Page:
My buddy lives on a ranch about twenty miles outside the closest town. The family has a few crops on property – walled off corn, soybeans, that kind of stuff. But they mainly heard livestock. Allegedly business is good, and has always been good, but recently they ran into a major problem. Two weeks ago they found a cow in the field with its entrails ripped out of it’s stomach. Last week they found three.
Jeff called the police department and filed a report. He went through all the necessary paperwork with his insurance company to report the loss. It might sound heartless to a lot of people, and perhaps rightfully so, but at a certain point farm animals become no more than property in the eyes of government and insurance scumbags alike. The cops decided the loss seemed sufficient enough to stage a makeshift search in the woods around the family home. They sent in two guys with Dunkin’ Donuts cups. One decided it was probably a wolf, and the other insisted coyote, but both seemed convinced of the fact that the animal had moved on. The officers cited a lack of scat and track evidence and went on their merry little way. But Jeff insisted the animal was still out there. So he called me.
Mind you, I am not an animal expert. I don’t know the first thing about cows, or farming, or ranching. I really didn’t see how I could be of any use to anybody, and I told Jeff as much, but he sounded desperate.
“You can fire a gun,” he huffed over the phone. “Can’t you?”
“Barely,” I told him. “It’s been a while.”
“You have eyes,” he continued. “Right?”
“Good enough for me.”
I hesitated. He noticed.
“You probably won’t even have to use it,” he continued hurriedly. “The gun, I mean. I just want to catch this thing in the act. If you help me watch the fields, we’ll catch it, and then you’ll be two hundred bucks richer. Win win.”
I hesitated again. He laughed.
“C’mon man, please,” he begged. “Plenty of beer in it for you too…”
“Should have led with that.”
“Dead cows didn’t do it for you?”
We went back to joking about college and all our old memories. I liked Jeff. I was never the type of guy to keep up with more than a few close friends from college. I always thought my annoying recluse tendencies pissed off the rest. But Jeff and I stayed in touch. My wife was close with his girlfriend. My family was close with his. Part of me felt like I owed it to him to lend a hand. The other part realized I had nothing other than Netflix and junk food planned for the weekend. And so I got in my car and hit the road an hour later. With the window down, radio blaring, and sunset fading… it felt like the right decision.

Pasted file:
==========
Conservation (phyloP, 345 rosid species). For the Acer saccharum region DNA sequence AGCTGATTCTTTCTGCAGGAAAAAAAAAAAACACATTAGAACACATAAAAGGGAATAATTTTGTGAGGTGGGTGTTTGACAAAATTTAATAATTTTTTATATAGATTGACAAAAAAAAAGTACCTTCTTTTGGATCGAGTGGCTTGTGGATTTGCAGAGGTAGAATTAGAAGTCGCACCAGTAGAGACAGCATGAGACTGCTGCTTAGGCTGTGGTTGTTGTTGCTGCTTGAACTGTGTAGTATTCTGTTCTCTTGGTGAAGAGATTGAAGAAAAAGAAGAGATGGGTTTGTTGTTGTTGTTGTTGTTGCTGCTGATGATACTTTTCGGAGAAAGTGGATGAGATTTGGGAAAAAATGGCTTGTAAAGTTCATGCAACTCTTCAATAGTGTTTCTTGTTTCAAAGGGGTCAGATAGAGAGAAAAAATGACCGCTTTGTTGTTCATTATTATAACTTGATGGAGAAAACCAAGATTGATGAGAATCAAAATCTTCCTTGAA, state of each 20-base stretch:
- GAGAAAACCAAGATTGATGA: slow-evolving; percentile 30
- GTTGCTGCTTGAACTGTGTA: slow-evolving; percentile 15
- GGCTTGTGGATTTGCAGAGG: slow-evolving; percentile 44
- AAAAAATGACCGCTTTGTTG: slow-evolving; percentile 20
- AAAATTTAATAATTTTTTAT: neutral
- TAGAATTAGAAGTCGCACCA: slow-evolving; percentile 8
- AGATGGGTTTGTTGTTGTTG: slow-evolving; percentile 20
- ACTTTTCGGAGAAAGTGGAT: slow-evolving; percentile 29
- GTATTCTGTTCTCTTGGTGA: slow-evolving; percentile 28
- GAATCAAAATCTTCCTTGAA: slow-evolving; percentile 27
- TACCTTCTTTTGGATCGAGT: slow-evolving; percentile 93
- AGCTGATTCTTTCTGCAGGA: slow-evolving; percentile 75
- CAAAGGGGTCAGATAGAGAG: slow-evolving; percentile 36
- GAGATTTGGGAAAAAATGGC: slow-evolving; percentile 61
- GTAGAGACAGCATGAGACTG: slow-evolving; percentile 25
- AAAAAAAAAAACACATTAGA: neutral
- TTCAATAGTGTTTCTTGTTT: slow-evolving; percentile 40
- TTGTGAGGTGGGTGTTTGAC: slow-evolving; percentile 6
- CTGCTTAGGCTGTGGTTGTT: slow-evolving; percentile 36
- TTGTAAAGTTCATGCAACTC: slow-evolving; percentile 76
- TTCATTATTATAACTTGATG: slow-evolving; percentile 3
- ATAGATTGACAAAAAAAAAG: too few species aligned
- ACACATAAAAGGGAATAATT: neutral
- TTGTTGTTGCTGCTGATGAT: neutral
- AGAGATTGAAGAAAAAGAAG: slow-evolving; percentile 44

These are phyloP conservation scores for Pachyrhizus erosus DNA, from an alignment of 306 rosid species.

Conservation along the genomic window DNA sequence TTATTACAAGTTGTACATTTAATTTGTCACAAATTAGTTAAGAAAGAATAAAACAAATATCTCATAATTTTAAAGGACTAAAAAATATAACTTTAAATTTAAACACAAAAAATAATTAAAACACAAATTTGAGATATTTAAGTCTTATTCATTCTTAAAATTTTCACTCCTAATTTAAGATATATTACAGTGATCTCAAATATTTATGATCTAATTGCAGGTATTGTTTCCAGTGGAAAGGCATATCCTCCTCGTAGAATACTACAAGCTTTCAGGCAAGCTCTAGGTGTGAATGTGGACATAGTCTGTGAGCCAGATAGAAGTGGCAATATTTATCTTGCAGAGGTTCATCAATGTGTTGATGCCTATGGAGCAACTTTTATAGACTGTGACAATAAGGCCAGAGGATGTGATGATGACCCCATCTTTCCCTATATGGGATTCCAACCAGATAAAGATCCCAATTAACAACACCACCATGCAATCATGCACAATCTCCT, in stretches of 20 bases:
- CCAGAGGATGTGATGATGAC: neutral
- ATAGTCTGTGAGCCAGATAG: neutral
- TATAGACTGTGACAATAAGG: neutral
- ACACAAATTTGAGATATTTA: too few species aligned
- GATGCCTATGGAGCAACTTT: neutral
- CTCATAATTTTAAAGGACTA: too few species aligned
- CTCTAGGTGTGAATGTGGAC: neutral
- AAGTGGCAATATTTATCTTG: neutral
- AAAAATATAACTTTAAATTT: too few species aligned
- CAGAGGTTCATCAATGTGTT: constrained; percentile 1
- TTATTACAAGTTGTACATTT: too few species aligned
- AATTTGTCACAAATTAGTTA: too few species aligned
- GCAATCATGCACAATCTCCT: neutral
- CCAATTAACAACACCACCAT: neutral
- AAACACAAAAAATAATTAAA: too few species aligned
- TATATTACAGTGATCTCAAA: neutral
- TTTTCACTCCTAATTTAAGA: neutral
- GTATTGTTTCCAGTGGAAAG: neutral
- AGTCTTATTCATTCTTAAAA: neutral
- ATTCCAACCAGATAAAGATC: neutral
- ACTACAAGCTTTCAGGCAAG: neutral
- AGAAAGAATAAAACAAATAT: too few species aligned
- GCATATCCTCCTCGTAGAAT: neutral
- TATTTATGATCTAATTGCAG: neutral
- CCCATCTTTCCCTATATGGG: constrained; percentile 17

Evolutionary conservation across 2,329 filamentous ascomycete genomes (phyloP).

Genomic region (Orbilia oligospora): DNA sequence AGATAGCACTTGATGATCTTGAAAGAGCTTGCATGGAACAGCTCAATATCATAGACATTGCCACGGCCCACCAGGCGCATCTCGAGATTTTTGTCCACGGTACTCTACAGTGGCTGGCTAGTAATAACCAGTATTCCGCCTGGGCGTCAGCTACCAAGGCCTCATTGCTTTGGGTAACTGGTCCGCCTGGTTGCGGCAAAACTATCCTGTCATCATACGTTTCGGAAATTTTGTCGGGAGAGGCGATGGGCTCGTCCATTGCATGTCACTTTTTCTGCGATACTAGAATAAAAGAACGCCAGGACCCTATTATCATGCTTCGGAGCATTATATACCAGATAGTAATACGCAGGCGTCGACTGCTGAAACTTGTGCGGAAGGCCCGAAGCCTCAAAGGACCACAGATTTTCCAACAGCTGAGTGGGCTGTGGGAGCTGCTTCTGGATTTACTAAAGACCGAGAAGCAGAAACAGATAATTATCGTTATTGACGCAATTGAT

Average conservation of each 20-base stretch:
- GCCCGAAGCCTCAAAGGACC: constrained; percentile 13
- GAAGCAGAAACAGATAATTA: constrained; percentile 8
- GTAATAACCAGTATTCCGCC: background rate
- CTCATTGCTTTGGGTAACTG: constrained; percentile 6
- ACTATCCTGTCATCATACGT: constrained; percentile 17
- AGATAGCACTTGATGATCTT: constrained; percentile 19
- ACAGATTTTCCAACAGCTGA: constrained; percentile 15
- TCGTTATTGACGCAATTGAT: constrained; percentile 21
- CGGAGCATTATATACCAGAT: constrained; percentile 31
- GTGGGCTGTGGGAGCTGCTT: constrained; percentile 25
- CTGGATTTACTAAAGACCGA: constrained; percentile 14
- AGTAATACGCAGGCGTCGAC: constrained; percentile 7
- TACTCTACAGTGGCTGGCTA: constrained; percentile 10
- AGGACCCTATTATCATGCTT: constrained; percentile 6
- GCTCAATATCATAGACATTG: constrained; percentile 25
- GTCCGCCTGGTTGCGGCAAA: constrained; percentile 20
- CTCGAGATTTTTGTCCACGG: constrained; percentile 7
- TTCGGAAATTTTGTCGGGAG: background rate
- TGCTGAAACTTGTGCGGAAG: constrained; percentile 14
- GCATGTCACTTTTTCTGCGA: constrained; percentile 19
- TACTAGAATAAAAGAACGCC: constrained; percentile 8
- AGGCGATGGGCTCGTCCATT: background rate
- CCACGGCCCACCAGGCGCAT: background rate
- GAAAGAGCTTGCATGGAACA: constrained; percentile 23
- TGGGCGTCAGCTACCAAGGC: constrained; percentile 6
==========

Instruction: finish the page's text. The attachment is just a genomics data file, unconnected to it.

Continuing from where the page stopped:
I grew up a city boy. After college I moved onto a prototypical city boy’s life. I took a job at a big bank and toiled my days away at a keyboard. I went home to a dark apartment building and woke up when it was just getting light. The point is that I rarely took the time to enjoy the awe inspiring ability of nature. The drive to the farm was beautiful. An utter and serene feeling of immeasurable peace drifted out over the lonely country roads. The stars twinkled and vibrated up above. A warm rain came in over the mountain, and I left the windows down, just because it felt welcoming.
I arrived to the farm a little after midnight. A long and winding driveway led to a paint chipped barn and a house further down the way. Jeff stopped me in the road. He looked good, considering the circumstances, with a fresh new beard, overalls, and a thinning waistline. Farm life seemed to agree with him. He held a beer, a rifle, and an awfully uncomfortable looking picnic chair. When my car rolled because he beckoned me to drop the window.
“My dad’s asleep,” he whispered into my window. “I’ve got a twelver set up by the field.”
I nodded and moved to park my obnoxiously red Honda. Jeff laughed at me. I’ll admit it looked out of place. But I don’t really know what he expected me to do about it.
“Behind the barn,” he pointed helpfully. “Don’t want the big bad wolf to see ya.”
I hit the emergency break in a particularly appealing spot of mud and cow shit. When I got out, I stepped in it, and smeared my pants nearly up to the knees. Jeff covered his mouth to keep from howling like an idiot. He gestured over his head and turned tail towards the field. I groaned and followed him miserably up and over the hill, dripping the whole way..
The sky opened up like a snowglobe the moment we hit the top of the hill. I had to stand there and just marvel at it for a bit. Acres and acres of open grassland reached deep into the forest’s edge. A sea of white moved and stirred lazily. It took me to realize that those were the cows. There had to be a dozen of them, sitting on the ground, minding their own business while fat raindrops smacked their unsuspecting heads.
We kept going down the hill until we found a lonely picnic chair, surrounded by cigarette butts, pushed up against an old oak tree. A case of Miller Lite sat at the ready. I set up my chair beside it and helped myself to the beer.
“What do you think did it?” I asked with an even slurp. “Bears don’t eat farm animals, do they?”
Jeff shook his head and pulled up his chair. He pulled out the smokes. One of the bigger female cows snored loudly. We both got a kick out of that.
“Nope,” he murmured. “Wasn’t a bear.”